If your doctor has prescribed you an iron supplement, you likely know that the supplement comes with certain rules. Take it with a meal if you have an easily upset stomach, for instance. Avoid consuming it with calcium, milk, or antacids, all of which inhibit your body’s absorption of iron. And there’s another rule you should add to your list: Don’t take iron with a swig of green tea or black tea.
The Case Against Black and Green Tea With Iron
Research shows that both black and green teas diminish absorption rates of iron in your body. A 2016 scientific report published in Clinical Case Reports found that green tea, when consumed in large quantities, interferes with absorption to such an extent that it can lead to iron deficiency anemia.
In addition, a 2017 study published in The American Journal of Clinical Nutrition found that black tea significantly reduced iron absorption levels. A much earlier study from 1989 found that just five milligrams of tannins can reduce iron absorption by 25 percent.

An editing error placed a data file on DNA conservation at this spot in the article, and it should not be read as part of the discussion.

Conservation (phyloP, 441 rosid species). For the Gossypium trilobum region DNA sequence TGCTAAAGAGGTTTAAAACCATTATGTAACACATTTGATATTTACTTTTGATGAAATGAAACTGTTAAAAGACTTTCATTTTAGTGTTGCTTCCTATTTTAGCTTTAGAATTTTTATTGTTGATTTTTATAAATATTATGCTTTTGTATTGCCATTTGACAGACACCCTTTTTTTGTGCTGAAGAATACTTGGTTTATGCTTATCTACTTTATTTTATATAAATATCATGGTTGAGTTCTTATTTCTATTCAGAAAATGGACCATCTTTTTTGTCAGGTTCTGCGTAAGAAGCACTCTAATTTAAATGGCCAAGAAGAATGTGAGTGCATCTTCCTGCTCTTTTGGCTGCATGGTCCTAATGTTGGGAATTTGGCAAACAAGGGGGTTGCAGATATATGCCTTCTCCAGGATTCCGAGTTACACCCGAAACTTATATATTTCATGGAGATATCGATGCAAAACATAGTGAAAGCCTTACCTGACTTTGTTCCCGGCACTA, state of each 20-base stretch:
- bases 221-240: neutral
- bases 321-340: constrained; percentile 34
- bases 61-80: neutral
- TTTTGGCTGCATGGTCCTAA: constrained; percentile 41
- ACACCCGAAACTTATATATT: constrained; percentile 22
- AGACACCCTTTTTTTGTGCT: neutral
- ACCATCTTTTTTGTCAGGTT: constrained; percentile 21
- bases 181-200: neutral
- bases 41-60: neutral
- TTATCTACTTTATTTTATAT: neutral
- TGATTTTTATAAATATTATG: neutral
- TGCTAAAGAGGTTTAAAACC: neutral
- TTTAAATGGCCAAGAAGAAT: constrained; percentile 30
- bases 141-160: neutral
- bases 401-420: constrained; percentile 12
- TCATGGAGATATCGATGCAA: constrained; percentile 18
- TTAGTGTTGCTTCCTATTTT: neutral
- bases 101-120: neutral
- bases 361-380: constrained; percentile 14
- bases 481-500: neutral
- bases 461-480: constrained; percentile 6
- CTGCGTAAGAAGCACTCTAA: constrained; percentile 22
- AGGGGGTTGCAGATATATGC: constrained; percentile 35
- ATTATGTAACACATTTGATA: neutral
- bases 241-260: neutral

The bottom line? Black and green teas can make iron supplements ineffective.
Why do green and black tea make it difficult for your body to absorb iron?
You might think that caffeine is the main iron inhibitor in tea — and that would be a natural assumption. However, it’s only a small piece of the puzzle. A study published in Food Chemistry found that caffeine binds to a miniscule six percent of the iron in any given food. Not exactly the impact you’d expect!
The true inhibitors, it turns out, are antioxidants.
Green tea contains catechins, which are naturally occurring flavonoids, or plant compounds with powerful antioxidant properties. While catechins are beneficial because they prevent cell damage and reduce inflammation, they also interfere with the body’s ability to absorb iron.
Black tea also inhibits iron absorption in the body, but for a different reason: it contains tannins. Also known as tannic acid, tannins are polyphenols (plant compounds) with a bitter flavor and anti-inflammatory properties. When they enter the gut, they form a complex bond with iron. As a result, the body cannot easily absorb the iron into the bloodstream.
What does this mean for you?
The National Library of Medicine recommends you wait at least two hours after drinking a beverage that could interfere with your iron pill. Once two hours have passed, you can take your supplement without issue. (Or, take the supplement first and wait two hours before drinking green or black tea.)
With a little forward thinking, you should be good to go. Just be sure to double check with your doctor — a doctor will give you the best advice in terms of drinks that could interfere with your medications.
This article originally appeared on our sister site, Woman’s World.